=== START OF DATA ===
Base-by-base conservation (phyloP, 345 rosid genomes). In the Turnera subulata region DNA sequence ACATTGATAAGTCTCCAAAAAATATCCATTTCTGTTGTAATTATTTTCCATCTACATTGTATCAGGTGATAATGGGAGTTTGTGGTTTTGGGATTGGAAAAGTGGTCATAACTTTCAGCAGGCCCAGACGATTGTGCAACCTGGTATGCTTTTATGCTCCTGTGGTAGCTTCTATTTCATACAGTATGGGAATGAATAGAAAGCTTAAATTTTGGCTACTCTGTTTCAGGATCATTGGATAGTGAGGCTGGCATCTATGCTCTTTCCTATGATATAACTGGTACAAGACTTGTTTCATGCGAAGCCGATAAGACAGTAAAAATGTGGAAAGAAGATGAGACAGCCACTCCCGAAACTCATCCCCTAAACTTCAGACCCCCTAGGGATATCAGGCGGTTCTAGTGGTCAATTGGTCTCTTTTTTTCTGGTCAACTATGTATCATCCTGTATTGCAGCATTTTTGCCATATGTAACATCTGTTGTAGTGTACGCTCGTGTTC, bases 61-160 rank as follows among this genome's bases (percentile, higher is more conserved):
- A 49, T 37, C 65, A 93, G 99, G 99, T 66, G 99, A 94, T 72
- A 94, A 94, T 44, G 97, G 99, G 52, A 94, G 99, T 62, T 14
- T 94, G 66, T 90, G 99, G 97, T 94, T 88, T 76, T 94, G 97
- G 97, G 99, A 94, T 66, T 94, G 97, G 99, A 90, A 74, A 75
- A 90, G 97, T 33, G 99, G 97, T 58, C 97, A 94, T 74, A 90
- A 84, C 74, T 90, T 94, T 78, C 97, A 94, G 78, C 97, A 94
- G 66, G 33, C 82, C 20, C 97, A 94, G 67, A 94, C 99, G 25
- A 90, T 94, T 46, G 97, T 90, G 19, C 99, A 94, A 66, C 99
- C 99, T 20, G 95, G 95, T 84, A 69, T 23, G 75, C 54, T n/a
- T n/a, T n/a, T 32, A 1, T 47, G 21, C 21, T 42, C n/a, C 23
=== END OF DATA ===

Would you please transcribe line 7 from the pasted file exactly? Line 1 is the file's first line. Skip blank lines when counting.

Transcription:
- A 84, C 74, T 90, T 94, T 78, C 97, A 94, G 78, C 97, A 94